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Improved Airport Experience Drives Traveller Spending

Airport Industry Sees Major Cultural Shift

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The airport industry has undergone a major cultural shift, as traveller experience has become the focal point of its strategy to improve overall satisfaction, according to the J.D. Power 2015 North America Airport Satisfaction Study.

Now in its 10th year, the study measures overall traveller satisfaction with large- and medium-sized North American airports by examining six factors (in order of importance): terminal facilities; airport accessibility; security check; baggage claim; check-in/baggage check; and terminal shopping. In this year’s study, overall traveller satisfaction with the airport experience averages 725 (on a 1,000-point scale), an improvement from 690 in 2010, the last time the study was conducted. Overall satisfaction with large airports is 719, up from 665 in 2010, and satisfaction with medium airports is 752, a 69-point increase.

“Most airports have really made a tremendous shift over the past six years and are now focused on managing the end-to-end experience for their travellers,” said Rick Garlick, global travel and hospitality practice lead at J.D. Power. “It’s no longer just about getting travellers from Point A to Point B as efficiently as possible; it’s about making the airport experience enjoyable.”

A key element of the cultural shift is that airports are placing an emphasis on terminal facilities, which have the greatest impact on overall airport satisfaction. Terminal facilities include everything from restaurants and retail operations to restrooms and seating near gates.

“Travellers now are substantially more satisfied with retail experiences in their airport,” said Jeff Conklin, vice-president of the utility and infrastructure practice at J.D. Power. “Airports that have responded to this demand by offering a variety of food, beverage, merchandise, and other attractive services and amenities are realizing significant gains in overall customer satisfaction.”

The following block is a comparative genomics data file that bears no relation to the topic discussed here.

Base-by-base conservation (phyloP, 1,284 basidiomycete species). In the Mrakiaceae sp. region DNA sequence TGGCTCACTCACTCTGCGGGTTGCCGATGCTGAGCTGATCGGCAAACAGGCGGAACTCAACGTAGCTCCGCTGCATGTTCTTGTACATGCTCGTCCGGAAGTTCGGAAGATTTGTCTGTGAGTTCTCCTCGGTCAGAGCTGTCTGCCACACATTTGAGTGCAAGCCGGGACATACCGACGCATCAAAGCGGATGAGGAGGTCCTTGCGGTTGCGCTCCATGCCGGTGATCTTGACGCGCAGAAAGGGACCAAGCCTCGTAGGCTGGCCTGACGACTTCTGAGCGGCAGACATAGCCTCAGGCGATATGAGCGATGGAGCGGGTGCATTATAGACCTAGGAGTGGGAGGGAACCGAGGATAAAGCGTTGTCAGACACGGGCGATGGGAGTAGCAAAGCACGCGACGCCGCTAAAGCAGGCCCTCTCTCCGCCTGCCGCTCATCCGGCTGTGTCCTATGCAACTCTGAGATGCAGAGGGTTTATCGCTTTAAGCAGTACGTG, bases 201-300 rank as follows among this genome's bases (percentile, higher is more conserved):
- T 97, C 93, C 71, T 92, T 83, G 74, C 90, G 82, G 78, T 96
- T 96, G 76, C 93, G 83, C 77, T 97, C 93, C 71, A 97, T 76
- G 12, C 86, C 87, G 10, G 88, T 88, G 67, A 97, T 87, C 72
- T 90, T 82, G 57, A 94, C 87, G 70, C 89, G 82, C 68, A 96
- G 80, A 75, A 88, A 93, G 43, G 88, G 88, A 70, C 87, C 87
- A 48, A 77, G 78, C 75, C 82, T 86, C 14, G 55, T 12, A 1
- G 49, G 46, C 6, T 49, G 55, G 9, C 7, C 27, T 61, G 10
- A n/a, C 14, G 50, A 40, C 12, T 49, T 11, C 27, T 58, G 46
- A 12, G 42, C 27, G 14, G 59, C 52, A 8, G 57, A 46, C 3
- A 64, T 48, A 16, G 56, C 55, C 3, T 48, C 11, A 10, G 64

Following are some of the key findings in the 2015 study:

  • Check-in and Security Line Make or Break Airport Satisfaction. Satisfaction with the check-in/baggage check experience among travellers that spend no more than five minutes checking in at the airport, including checking their bags, is 797. When the check-in process takes between six and 10 minutes, satisfaction is 773. When the security process takes between 11 and 20 minutes, satisfaction with the security check process is 690, significantly lower than the 779 among travellers who move through security within 10 minutes.
  • Younger Travellers More Satisfied; Spend More Money. Among the generational groups, satisfaction is highest among Millennials and travellers in Gen X, who spend substantially more on food, beverages, merchandise and services in the airport than Boomers and Pre-Boomers. Satisfaction is highest among Millennials (750), followed by Gen X (725), Boomers (709) and Pre-Boomers (713). Additionally, Millennials and those in Gen X, who each spend fewer than 50 minutes in the terminal, spend an average of $25 and $18, respectively, in the airport, compared with Boomers and Pre-Boomers, who spend an average of just $10 and $7, with the latter two groups spending an hour or more in the terminal.
  • Gate Cleanliness Is Critical. A clean gate area boosts satisfaction with terminal facilities to 745, while a messy gate causes satisfaction with terminal facilities to plummet to 555. Making sure travellers can hear flight announcements and having ample seating and outlets for charging electronics around a gate also lift satisfaction with terminal facilities by more than 130 index points.
  • Combining Business with Pleasure. Overall satisfaction is highest among travellers who combine both business and leisure/personal travel (745). Satisfaction among business travellers is 724 and is 722 among leisure/personal travellers. Business travellers spend more than double what that of leisure travellers spend when in the terminal 30 or fewer minutes ($41.79 vs. $20.41, respectively) or 120 minutes or longer ($50.89 vs. $17.98).
  • Dissatisfied Customers Are Very Vocal. Dissatisfied airport travellers are the most likely to share their experience with others. Those who rate overall satisfaction 1 (on a 10-point scale) make an average of 13 negative comments about their experience. Conversely, those who rate their experience a 10 make an average of five positive mentions.
  • International Travel. The study also measures the experience of North American travellers arriving at and departing from international airports. Collectively, airports in Asia Pacific – which includes Australia, India, the Pacific islands and Russia – have the highest overall satisfaction (761), followed by Europe (740), North America (725), Mexico/Caribbean, including Central America (717), South America (702) and Africa/Middle East (696).

North American airports trail Asia Pacific airports in all factors, and European airports trail in all factors except check-in/baggage check. The two areas in which Asia Pacific and European airports outpace North American airports the most are in terminal shopping (food and retail) and baggage claim.

(http://www.jdpower.com/industry/travel)

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